Garry adds, “We would much prefer to work with a vulnerable person before they get into trouble – ideally, Case Managers and Social Workers should consider a digital care plan for every new client rather than having to react to a situation after they have been exploited or had their devices seized by police. We also try to tie in with the MDT at the earliest opportunity to ensure that devices purchased for the client are suitable and capable of working in a way identified by the care plan. And, whilst we’re at the client’s home, we will look at the bigger picture - not only by providing firewall devices and implementing safe usage interventions to devices but to suggest assistive additions to the home like boosting WiFi in the areas they spend most of their time, allowing location tracking where appropriate and setting up smart assistants.”
“If a client has an addictive nature”, Jeff continues, “where they’re spending hours on apps, spending all of their allowance on in-app purchases, then the neuropsychologist needs to know about it. Likewise, if a client is on dating sites, a neuropsychologist needs to know and be aware of any emotional issues around that.
“But as well as the support of a client, we can also help with practical matters. For example, support staff may not know how to use the Smart TV or understand the implications of not changing the Wifi password.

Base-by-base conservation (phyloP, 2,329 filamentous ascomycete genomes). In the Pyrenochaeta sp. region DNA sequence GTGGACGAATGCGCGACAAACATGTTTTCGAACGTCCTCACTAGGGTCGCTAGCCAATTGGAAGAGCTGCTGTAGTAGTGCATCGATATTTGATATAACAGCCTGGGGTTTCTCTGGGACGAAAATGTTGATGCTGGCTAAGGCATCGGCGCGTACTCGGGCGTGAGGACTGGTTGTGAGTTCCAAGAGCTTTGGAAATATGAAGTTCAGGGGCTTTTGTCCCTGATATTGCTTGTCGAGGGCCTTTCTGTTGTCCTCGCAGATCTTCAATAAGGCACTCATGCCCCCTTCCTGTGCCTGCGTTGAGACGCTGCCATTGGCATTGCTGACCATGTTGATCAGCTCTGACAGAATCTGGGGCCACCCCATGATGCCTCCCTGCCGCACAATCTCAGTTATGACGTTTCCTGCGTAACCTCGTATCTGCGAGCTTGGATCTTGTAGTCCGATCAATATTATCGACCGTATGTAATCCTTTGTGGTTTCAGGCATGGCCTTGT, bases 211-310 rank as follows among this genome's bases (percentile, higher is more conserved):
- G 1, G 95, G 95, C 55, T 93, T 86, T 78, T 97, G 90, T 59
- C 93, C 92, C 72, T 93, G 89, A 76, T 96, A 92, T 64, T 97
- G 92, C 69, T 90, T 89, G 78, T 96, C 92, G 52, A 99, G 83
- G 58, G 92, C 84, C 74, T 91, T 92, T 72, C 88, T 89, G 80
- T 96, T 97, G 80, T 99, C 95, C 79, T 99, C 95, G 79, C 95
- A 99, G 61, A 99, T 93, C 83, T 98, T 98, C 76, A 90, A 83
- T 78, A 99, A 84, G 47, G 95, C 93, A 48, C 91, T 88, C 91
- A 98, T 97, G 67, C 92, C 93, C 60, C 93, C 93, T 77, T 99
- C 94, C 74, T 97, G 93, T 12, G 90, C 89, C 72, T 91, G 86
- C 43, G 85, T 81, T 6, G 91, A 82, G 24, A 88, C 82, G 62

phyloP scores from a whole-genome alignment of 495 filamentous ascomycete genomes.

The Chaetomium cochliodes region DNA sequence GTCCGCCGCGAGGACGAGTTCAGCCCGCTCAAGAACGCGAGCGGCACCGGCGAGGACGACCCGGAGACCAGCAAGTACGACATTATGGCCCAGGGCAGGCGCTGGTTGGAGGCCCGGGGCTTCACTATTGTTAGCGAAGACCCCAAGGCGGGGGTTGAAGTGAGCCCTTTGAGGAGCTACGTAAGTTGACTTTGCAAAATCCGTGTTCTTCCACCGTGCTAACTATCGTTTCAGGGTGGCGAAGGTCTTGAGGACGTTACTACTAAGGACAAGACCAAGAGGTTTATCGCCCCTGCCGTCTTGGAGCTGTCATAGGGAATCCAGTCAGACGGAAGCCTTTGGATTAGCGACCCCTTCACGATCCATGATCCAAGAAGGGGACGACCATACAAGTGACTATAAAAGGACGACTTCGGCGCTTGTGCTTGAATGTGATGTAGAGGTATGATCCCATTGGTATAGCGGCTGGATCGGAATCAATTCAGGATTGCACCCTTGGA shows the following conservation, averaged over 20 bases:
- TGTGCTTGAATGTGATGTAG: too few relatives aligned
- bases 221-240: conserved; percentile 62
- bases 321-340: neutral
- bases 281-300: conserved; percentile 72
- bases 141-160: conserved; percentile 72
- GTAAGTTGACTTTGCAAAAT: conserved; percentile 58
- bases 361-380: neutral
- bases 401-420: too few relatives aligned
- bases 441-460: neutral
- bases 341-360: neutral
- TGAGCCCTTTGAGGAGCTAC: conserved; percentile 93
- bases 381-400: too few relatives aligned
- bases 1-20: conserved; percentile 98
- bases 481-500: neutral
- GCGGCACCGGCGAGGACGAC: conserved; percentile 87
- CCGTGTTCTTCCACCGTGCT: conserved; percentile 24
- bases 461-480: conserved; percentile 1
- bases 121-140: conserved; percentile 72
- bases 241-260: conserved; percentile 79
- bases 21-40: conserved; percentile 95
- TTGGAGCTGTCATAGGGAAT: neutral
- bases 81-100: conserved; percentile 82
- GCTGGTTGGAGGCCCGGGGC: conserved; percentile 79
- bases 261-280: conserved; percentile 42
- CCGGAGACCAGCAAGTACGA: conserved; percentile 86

“At some point, Facebook will probably recognise the support staff and clients are using the same network and could suggest them as a friend, and this could cause issues around professionalism and boundaries.
“Changing a Wifi password takes ten minutes. Putting a VPN app on a phone is really straightforward. If professionals better understand how to put cyber safeguarding measures in place, then they can offer better levels of safety to their clients.”
By way of examples of the type of work Cyber Spider have been doing, here are a couple of brief case studies.
1.X was a young man in Local authority care. He was known to be using his devices to message women, both known and unknown, making sexual suggestions. The ages of those contacted varied but included children. We attended at the address and completed a full assessment of devices, social media and ascertained what X needed/wanted from his use of the internet.
After liaising with all parties and involvement in MDT meetings a plan was agreed which took into account X’s capacity (albeit lacking), his needs and best interests and protection for those persons unknown. We assisted with the policy and ‘digital care plan’, as well as re visiting the address to implement safeguards on the network and devices to manage X’s safe access and use of the internet.
2. After contact from her case manager, Y, a young lady with a number of complications following a difficult birth, needed a range of solutions to allow safe and rewarding access to the internet. We implemented both assistive technology to aid her neuro rehab requirements and measures to protect online use of websites and social media.
Cyber Spider are also developing, together with a neuropsychology company, a new tool to assist those who carry out internet capacity assessments which will give an insight into a person’s understanding of the risks of being online. They hope to have this tool available in the coming months.
By providing services that assess and inform on the risks presented by a person’s individual internet usage and recommending, and/or carrying out interventions that can be applied to protect vulnerable people, Cyber Spider can significantly reduce the threat of harm to all involved.